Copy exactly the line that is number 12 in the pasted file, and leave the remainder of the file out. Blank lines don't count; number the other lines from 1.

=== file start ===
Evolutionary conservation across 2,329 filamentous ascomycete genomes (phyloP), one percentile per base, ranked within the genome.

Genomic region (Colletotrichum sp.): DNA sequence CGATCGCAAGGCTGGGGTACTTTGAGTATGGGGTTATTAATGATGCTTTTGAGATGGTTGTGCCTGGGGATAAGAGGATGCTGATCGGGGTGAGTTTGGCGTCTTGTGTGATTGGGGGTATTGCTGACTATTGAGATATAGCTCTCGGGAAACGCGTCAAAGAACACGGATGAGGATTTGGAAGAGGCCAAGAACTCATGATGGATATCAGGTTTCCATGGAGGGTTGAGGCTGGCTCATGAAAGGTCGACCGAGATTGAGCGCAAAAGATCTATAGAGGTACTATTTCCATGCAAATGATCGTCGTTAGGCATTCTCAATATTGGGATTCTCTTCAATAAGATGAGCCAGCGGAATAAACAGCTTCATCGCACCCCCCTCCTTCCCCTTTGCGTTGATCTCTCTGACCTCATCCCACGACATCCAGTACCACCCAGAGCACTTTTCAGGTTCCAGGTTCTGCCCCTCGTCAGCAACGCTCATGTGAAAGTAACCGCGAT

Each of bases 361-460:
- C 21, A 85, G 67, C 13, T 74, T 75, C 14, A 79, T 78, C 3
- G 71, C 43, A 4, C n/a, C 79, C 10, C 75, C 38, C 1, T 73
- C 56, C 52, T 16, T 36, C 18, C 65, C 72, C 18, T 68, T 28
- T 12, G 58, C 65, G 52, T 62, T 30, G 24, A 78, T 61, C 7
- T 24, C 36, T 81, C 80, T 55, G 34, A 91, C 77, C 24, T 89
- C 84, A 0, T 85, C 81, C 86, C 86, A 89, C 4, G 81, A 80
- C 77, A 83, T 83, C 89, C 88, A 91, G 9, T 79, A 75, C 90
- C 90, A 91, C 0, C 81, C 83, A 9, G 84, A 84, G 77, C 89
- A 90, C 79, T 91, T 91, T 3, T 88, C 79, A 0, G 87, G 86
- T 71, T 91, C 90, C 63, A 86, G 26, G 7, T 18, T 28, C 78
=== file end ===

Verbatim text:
- A 90, C 79, T 91, T 91, T 3, T 88, C 79, A 0, G 87, G 86